Sniffing out salmonella

Researchers at Strathclyde University have developed an oxygen sensor which indicates how long the contents of food packaging have been exposed to air.


Researchers at Strathclyde University have developed an oxygen sensor which indicates how long the contents of food packaging have been exposed to air.


The unique ‘oxygen sniffer’ changes colour as soon as it is exposed to air, can be cast onto paper, plastic or foil and can be set to change colour after a predetermined amount of time – hours, days or weeks.


This means the public need never eat food that’s gone off again, lessening the risk of salmonella or food poisoning. 


What’s more, the sensors cost less than 1p per unit and can also be deployed in medical situations to detect oxygen leaks, in museums to protect artefacts in oxygen-free environments, in double-glazing or to safeguard tamper-proof packaging in banks.  


Professor Andrew Mills of the University’s Department of Pure and Applied Chemistry developed the sensor with support from PhD student Soo-Keun Lee.    


“Given the public’s interest in food safety and long-lasting, fresh food, oxygen exposure is a major problem for the food industry,” said Professor Mills.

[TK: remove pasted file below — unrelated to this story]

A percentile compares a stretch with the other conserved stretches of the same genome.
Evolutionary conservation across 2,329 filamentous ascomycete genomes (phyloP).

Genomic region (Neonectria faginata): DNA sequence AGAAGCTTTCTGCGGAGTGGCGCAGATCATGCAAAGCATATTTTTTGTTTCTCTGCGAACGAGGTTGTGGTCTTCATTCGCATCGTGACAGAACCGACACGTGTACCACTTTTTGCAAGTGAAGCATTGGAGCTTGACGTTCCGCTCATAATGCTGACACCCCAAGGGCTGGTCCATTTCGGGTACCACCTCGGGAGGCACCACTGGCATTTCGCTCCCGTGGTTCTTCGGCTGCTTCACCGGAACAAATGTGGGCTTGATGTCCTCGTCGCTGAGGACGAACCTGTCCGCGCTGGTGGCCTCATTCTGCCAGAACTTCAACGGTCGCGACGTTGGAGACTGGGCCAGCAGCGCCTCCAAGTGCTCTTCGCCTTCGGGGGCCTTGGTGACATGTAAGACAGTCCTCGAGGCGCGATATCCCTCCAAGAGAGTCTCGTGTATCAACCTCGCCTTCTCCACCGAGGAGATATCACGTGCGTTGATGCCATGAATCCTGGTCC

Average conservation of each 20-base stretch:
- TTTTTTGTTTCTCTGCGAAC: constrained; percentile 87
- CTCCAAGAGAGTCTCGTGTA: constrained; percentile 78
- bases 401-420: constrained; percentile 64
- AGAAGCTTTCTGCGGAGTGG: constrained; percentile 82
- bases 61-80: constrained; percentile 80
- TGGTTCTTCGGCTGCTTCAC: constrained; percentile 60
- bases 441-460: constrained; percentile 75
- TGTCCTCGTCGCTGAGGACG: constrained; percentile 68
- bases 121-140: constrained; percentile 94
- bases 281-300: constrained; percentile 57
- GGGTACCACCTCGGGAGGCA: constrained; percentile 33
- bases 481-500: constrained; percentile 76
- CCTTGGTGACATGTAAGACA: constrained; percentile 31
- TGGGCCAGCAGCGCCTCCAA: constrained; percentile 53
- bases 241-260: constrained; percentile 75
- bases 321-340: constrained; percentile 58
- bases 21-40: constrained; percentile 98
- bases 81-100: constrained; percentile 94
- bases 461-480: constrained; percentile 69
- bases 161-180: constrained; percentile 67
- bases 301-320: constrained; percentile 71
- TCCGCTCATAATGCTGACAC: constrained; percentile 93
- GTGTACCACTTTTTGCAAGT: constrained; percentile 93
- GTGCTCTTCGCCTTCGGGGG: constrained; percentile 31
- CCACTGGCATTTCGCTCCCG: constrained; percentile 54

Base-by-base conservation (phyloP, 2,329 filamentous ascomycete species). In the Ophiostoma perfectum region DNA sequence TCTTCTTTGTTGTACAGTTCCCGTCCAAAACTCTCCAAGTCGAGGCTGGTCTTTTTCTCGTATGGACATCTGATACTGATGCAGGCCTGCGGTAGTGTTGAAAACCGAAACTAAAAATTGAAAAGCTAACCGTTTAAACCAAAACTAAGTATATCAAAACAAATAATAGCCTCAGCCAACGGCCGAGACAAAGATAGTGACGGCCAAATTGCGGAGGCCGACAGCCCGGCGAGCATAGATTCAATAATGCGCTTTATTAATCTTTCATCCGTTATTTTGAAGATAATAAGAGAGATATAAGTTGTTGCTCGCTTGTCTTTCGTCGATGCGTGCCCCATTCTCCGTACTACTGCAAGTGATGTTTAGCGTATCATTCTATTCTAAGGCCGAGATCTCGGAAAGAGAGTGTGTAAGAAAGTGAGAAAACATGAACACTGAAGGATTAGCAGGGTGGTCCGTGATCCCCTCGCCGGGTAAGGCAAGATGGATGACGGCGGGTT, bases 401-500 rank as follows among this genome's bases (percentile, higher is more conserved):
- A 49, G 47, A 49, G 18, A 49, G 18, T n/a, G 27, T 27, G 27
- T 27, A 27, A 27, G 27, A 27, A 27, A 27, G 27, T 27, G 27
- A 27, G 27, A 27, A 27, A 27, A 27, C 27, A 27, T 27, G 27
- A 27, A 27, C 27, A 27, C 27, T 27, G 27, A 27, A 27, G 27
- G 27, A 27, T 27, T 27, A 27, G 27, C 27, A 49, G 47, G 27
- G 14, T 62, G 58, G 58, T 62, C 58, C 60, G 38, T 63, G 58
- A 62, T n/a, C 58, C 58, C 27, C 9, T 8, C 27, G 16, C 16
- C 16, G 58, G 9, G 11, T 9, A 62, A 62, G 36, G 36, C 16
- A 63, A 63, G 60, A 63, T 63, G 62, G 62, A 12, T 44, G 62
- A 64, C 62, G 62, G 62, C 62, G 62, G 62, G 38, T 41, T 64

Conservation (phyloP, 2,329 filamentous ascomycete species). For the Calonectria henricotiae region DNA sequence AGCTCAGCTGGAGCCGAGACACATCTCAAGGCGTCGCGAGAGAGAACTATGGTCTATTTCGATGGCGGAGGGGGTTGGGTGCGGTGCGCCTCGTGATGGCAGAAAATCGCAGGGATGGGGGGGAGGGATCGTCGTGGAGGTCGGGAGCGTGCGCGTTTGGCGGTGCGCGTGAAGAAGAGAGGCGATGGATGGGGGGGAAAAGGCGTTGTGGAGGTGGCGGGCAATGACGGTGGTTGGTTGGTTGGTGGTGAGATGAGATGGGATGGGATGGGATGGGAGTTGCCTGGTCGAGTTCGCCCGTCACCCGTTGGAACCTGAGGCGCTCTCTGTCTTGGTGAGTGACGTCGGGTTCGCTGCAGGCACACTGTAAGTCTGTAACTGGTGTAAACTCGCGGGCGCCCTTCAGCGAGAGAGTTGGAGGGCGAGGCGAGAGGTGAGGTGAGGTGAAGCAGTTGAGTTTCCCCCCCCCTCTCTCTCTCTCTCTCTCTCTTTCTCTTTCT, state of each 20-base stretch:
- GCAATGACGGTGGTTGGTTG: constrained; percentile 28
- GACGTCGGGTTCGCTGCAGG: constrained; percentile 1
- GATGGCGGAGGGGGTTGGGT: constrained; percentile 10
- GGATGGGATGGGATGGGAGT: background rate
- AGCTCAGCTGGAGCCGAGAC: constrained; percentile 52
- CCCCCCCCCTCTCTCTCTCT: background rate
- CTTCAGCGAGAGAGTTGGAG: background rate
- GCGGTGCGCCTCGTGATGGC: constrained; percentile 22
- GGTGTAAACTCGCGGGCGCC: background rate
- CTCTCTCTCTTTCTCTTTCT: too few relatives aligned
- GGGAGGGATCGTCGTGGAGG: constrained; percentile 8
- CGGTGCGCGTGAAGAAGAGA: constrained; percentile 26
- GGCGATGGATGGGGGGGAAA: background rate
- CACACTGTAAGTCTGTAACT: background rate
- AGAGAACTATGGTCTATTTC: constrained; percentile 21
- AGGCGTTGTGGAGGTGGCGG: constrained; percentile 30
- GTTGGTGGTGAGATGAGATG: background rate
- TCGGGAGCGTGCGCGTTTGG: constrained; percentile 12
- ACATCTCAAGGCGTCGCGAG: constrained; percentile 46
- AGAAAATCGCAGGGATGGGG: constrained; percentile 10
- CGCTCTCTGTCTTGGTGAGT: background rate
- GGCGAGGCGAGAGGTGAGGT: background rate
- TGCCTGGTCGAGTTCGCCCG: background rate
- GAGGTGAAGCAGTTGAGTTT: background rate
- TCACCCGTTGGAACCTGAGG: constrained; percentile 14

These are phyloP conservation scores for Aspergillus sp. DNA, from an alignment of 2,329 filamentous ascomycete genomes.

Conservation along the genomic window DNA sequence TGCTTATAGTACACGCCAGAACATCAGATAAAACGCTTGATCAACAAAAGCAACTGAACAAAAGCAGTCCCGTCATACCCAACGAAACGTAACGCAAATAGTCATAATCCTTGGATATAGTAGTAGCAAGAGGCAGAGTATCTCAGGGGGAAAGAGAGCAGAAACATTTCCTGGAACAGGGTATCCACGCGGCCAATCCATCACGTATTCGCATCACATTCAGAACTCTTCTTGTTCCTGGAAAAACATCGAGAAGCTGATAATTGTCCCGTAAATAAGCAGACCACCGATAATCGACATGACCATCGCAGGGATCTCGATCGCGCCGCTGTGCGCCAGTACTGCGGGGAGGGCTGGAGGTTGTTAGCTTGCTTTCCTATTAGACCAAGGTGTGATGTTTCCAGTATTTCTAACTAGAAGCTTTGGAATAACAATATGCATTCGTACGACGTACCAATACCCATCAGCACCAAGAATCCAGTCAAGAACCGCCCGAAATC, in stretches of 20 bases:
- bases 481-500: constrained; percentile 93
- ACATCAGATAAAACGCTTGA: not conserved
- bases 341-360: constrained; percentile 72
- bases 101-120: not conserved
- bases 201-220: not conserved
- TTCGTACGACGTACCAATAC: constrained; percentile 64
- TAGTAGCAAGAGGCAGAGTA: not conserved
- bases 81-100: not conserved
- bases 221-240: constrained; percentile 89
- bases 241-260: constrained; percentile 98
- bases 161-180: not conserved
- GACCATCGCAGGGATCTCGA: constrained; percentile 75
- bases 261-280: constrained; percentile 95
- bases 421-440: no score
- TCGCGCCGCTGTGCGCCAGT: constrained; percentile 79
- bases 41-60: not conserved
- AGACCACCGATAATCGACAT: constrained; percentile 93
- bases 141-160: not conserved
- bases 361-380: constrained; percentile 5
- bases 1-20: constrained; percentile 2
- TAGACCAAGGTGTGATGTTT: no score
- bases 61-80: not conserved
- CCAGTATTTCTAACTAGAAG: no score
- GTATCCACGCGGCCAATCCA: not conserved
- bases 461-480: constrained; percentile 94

“Oxygen is the element that makes food perish, even if there is only 1% present in the packaging, and the health implications of food deterioration can be serious. The benefit of this device is that it allows consumers to gauge whether or not their purchases are still edible.”  


 “Although an oxygen sensor sounds like a simple concept, it was actually extremely difficult to develop. Most such sensors themselves deteriorate when exposed to air, but our sensor is novel because it is not activated until exposed to UV light. This means it can be stored indefinitely. At packaging stage a UV light is used to activate the sensor and oxygen exposure begins to be monitored.”


If the packaging is damaged by even a tiny pinprick, the sensor then changes colour, while in normal, safe circumstances the sensor stays clear until the package is opened.  As a major breakthrough for the food packaging industry, the sensors can also be re-used in a variety of environments if re-set by UV light.